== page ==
Beware of Online Help Wanted Scams, BBB Warns

BBBAs the unemployment rate climbed yet again during this seemingly endless recession, desperate job seekers need to be extra careful not to get sucker punched by bogus help wanted ads.

Many of these phony help wanted listings, the Better Business Bureau warns, are designed to extract upfront fees or steal your identity.

For instance, a recent job scam in upstate New York lured victims with phony data entry job listings on craigslist -- ads supposedly placed by the BBB.

A local job seeker who responded to the fake job offer was informed via email that she'd been chosen for an interview. The email also told her that employees are paid via direct deposit and invited her to click a link in order to enroll with their preferred bank.Smelling a rat -- being asked to surrender her personal information to complete strangers -- the consumer refused to comply with the scammers and contacted the BBB instead.

"The goal of most employment scams is to get the victim to give away personal information, making themselves vulnerable to identity theft or to pay upfront fees," David Polino, president of the Better Business Bureau, said in a statement.

"While it can be exciting to be contacted for a job interview, job seekers should take a step back and look closely at all the details before responding," Polino addded.

While job seekers commonly turn to social networking sites, craigslist and other online postings to find work, the BBB says consumers need to be learn how to spot warnings signs of fake listings and offered the following tips:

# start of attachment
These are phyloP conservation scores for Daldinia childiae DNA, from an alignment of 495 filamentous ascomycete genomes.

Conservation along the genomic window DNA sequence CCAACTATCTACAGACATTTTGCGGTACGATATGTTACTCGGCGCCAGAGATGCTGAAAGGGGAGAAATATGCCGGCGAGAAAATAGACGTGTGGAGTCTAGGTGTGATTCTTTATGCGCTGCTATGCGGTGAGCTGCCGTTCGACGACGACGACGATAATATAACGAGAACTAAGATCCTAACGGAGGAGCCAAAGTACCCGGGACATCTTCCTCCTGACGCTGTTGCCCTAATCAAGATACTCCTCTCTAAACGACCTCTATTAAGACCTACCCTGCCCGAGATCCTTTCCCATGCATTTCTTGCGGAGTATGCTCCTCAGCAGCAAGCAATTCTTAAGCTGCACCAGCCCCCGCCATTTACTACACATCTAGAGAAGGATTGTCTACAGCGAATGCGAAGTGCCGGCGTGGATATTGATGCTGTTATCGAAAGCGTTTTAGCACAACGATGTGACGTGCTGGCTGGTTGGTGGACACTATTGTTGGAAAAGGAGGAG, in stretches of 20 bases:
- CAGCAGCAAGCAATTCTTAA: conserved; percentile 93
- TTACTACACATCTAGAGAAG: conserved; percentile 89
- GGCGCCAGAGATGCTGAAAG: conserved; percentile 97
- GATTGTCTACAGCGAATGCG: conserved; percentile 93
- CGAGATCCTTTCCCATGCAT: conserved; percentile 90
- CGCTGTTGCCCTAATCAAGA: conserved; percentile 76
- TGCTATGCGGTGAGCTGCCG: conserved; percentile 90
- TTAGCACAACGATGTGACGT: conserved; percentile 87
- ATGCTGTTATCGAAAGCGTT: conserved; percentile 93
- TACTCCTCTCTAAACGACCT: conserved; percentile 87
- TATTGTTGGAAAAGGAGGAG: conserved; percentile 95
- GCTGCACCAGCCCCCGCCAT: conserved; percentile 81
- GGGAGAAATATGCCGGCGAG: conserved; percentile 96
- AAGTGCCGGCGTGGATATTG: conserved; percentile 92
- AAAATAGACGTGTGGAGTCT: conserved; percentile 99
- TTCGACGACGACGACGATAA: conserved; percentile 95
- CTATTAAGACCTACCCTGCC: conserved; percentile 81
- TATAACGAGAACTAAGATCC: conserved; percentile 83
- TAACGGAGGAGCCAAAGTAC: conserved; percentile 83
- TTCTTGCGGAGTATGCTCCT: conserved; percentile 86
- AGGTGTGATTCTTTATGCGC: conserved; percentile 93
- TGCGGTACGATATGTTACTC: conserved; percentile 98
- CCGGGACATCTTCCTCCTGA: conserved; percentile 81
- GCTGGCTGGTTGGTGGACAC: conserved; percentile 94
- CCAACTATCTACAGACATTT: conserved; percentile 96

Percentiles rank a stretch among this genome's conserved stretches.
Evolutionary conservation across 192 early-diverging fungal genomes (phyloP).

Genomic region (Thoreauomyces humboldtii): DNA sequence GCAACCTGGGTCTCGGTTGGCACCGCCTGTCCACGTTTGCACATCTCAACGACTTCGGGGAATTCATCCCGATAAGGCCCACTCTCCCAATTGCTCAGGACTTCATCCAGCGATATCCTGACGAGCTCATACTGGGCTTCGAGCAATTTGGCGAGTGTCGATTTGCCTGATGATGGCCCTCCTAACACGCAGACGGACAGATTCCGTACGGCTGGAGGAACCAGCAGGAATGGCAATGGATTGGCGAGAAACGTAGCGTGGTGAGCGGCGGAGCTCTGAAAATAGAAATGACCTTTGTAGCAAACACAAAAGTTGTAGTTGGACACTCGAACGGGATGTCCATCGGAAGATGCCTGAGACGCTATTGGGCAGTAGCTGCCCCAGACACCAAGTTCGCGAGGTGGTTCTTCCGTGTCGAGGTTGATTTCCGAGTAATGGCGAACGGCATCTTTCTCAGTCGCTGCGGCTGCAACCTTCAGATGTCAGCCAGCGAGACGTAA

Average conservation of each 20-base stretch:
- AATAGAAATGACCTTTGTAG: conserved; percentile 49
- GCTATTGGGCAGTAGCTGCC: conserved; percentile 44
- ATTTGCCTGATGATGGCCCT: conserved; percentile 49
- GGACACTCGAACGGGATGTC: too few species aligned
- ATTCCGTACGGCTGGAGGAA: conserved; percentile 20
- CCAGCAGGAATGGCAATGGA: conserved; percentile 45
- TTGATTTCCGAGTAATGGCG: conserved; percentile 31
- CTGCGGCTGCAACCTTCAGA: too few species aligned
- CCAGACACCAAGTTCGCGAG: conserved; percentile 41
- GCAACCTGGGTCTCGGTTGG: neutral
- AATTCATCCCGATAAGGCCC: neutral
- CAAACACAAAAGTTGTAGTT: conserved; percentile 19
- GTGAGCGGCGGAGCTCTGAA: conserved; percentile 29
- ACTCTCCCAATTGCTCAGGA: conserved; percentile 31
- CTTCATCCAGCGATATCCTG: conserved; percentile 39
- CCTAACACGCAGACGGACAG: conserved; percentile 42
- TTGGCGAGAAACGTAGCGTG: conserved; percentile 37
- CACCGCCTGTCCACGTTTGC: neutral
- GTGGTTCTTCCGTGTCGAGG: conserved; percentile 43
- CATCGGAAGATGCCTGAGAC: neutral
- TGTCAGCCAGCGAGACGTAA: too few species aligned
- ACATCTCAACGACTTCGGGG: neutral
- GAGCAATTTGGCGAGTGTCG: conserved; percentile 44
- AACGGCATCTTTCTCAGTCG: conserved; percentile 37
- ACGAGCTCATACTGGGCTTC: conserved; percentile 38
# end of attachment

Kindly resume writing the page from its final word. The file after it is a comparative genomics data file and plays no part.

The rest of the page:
• Exercise caution. When using social networking sites like Facebook or web sites like craigslist, be sure to check the company's actual website and verify the position to make sure it actually exists. If you don't see the job listed on the site, it's probably a scam.
  • Guard your resume. All prospective employers want to see your resume, but make sure you only send or upload it to a legitimate company, since resumes offer identity thieves rich pickings in terms of your personal information.
  • Check out the company.. Many scammers use company names that are similar to reputable ones to fool job seekers. Check out the company with the and SiteJabber, and Google the company as well. Whenever possible, apply for the job through the company's site.
  • Never, ever pay upfront fees. No credible job offer will ask a potential employee to foot the bill for background checks, credit reports or administrative fees before an interview.
  • Protect your personal information. Job seekers should never provide their Social Security number or date of birth until they've verified the legitimacy of the position. And never offer bank account information for direct deposit setup until you've officially been hired.
  • Beware of the "perfect offer."Job seekers should be extra wary of any job offering great pay for short hours or minimal experience. If it sounds too good to be true, you can be sure it probably is.
  • Avoid work-at-home offers. Most jobs that promise you the ability to earn big bucks from home are scams designed to trick you into divulging your credit card information, cashing fake checks or paying for training that should be free. Employees who work from home typically need to undergo a traditional hiring process and are usually expected to have prior experience.
  • Report fraud. If you encounter a job scam or internet fraud, including craigslist scams, report it to the BBB by emailing and contact the Internet Fraud Complaint Center at (800) 251-3221 or go to
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